One of the ancient biographies of Aesop begins:
The fabulist Aesop, the great benefactor of mankind, was by chance a slave but by origin a Phrygian of Phrygia, of loathsome aspect, worthless as a servant, pot-bellied, misshapen of head, snub-nosed, swarthy, dwarfish, bandy-legged, short-armed, squint-eyed, liver-lipped—a portentous monstrosity. In addition to this he had a defect more serious than his unsightliness in being speechless, for he was dumb and could not talk.1
Our evidence does not make it clear if this portentous monstrosity ever actually existed, or, if he did, what contribution he made, if any, to the surviving body of animal fables associated with his name. The first mention of that name occurs in Herodotus (about 425 BCE), who seems to date its bearer to the first half of the sixth century BCE. A few years later Herodotus’ younger contemporary, the Athenian comic playwright Aristophanes, assumes his audience knows of fables identified as Aesop’s, and mentions that he was prosecuted by the people of Delphi on a charge of theft. The form of these citations does nothing to tell us if Aesop lore was circulating as written texts or only orally. The first clear evidence we have for a written collection of “Aesopian” fables dates to the end of the fourth century BCE, and from that point on collecting and rewriting them becomes a busy side industry of classical culture, continuing through the Renaissance to the present day. Over seven hundred Greek and Latin versions of Aesop’s fables have come down to us by one route or another.2
It is not the fables, however, with which Leslie Kurke’s Aesopic Conversations is primarily concerned. Her focus is on the biographical tradition (or Lives—Latin vitae), which comes to us in two rather loosely maintained textual “recensions”—families of manuscripts copied from earlier versions of the work. One of these, called W (for Westermann, its nineteenth-century editor) and long known to us, is preserved in both Greek manuscripts and a Latin translation. The other, seemingly older, is uniquely represented by a tenth- or eleventh-century manuscript that disappeared from the Basilian monastery at Grottaferrata, not far from Rome (after which it is called Vita G), sometime during the Napoleonic occupation, and resurfaced later in Paris, where it was acquired by J.P. Morgan in 1908. The text of Vita G is, editorially speaking, an utter mess: the scribes either were incompetent or had only bad material to copy from. What shines through the wreckage, however, are a stage of the Greek language and a few material details that indicate an era of Roman dominance. G probably dates to sometime from the first century BCE through the second century CE.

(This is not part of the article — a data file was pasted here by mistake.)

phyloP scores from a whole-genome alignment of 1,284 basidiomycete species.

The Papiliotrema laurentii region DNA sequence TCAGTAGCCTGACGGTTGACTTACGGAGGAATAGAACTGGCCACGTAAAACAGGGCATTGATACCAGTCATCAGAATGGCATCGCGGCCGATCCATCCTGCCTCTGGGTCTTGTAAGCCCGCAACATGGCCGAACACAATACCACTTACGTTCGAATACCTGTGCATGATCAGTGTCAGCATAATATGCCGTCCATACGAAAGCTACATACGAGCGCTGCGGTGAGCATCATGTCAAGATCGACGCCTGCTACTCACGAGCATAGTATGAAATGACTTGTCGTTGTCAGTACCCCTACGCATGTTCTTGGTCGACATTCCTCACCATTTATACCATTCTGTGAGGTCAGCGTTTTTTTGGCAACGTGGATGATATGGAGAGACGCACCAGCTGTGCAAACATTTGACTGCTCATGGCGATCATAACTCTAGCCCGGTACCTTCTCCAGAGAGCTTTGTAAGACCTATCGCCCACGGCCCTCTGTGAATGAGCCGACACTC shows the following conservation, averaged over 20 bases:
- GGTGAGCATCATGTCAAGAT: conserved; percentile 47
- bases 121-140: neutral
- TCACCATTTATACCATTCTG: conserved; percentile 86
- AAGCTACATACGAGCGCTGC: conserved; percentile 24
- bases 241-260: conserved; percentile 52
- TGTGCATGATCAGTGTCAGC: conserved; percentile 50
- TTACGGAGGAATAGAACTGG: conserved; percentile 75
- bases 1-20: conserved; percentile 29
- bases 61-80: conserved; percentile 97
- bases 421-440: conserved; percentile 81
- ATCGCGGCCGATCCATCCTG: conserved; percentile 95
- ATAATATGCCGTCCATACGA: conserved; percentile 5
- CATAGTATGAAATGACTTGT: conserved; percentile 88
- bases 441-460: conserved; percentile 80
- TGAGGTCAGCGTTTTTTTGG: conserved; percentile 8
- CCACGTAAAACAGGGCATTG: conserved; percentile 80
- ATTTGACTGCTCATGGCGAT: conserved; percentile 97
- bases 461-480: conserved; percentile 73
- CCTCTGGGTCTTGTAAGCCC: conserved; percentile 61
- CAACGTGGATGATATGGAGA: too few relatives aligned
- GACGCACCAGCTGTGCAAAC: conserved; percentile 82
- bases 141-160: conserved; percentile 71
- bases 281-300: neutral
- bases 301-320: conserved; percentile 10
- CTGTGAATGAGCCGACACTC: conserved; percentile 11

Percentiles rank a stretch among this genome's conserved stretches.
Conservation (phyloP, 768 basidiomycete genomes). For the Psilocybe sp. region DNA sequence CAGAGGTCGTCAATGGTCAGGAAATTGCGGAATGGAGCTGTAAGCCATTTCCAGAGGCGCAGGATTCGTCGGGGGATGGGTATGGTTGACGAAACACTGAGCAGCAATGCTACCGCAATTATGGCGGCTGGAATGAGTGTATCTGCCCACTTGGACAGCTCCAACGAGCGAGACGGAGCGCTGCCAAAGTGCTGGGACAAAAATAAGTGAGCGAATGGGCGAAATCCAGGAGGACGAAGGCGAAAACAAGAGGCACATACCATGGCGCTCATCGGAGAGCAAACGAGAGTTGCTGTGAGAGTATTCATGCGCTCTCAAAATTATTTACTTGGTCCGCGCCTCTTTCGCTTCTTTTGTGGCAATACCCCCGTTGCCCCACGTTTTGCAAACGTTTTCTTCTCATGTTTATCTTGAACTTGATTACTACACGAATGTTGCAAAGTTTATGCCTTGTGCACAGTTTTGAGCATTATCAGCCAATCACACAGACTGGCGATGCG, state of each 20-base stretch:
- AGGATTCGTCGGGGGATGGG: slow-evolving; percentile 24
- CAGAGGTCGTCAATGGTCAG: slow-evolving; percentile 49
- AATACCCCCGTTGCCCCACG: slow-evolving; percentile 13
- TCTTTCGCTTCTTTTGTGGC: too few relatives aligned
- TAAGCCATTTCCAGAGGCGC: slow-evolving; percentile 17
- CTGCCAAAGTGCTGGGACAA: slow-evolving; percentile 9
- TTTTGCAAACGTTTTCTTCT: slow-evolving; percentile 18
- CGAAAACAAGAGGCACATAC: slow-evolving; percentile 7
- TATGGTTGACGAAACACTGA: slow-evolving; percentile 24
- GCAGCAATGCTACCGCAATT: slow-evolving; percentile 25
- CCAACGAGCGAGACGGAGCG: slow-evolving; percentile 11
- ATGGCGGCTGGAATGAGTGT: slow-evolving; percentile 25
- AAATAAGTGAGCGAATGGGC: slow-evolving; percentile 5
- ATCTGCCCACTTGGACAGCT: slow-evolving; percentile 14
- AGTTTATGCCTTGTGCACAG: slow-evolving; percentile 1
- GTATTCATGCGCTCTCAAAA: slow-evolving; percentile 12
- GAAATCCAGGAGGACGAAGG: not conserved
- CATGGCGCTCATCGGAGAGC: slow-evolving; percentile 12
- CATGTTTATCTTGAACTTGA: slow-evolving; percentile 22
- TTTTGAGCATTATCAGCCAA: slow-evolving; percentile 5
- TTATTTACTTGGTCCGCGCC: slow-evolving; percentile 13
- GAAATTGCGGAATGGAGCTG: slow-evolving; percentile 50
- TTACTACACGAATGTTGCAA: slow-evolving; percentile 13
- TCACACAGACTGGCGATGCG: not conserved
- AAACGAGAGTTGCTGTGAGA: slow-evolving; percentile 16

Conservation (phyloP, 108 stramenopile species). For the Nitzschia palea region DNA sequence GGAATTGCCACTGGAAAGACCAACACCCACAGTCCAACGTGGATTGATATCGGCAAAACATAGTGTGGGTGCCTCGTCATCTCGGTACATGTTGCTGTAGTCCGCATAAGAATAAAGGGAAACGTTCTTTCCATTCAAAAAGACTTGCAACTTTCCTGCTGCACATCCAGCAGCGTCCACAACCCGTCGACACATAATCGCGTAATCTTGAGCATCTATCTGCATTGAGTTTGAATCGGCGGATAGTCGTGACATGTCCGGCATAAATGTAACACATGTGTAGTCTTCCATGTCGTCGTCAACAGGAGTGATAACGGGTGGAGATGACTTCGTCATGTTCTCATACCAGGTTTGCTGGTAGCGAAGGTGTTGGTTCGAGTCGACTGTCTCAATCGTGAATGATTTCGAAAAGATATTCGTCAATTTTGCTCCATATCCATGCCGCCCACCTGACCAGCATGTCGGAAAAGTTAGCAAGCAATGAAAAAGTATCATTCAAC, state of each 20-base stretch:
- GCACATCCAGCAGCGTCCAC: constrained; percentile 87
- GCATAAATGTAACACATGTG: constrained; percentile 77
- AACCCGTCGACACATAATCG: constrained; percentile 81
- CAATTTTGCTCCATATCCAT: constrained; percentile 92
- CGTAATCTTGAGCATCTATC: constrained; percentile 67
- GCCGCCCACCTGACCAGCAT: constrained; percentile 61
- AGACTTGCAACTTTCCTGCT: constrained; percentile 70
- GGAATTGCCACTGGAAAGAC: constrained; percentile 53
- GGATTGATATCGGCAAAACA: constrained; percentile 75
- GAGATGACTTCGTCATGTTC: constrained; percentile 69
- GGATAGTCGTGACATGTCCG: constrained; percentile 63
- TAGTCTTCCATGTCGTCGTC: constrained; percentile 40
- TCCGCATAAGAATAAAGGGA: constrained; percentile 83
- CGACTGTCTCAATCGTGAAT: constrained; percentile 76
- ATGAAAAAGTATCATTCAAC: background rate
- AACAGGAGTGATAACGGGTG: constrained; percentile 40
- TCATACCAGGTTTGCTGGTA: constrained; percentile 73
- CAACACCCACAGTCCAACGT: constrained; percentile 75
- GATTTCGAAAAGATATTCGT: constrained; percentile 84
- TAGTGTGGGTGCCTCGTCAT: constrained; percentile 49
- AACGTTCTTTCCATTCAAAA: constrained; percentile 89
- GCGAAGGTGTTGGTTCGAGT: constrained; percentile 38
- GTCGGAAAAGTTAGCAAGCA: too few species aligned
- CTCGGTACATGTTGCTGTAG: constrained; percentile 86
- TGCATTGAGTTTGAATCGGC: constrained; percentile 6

Vita G is a picaresque novella whose bottom-of-the-heap antihero Aesop meets with a series of people and situations and proves master of most, if not all. The episodes are grouped around the major chronological stages of Aesop …
1 Translations of the Lives of Aesop, which refers to all extant versions of the ancient biographies, are from Lloyd W. Daly, Aesop Without Morals (T. Yoseloff, 1961), which follows Vita G with some supplements from Vita W; I have made occasional adjustments. ↩
2 B.E. Perry, Aesopica: A Series of Texts Relating to Aesop or Ascribed to Him (1952; reprinted by University of Illinois Press, 2007)—technically Volume One “of a projected series of three or possibly four,” but no others appeared. ↩
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Translations of the Lives of Aesop, which refers to all extant versions of the ancient biographies, are from Lloyd W. Daly, Aesop Without Morals (T. Yoseloff, 1961), which follows Vita G with some supplements from Vita W; I have made occasional adjustments. ↩
B.E. Perry, Aesopica: A Series of Texts Relating to Aesop or Ascribed to Him (1952; reprinted by University of Illinois Press, 2007)—technically Volume One “of a projected series of three or possibly four,” but no others appeared. ↩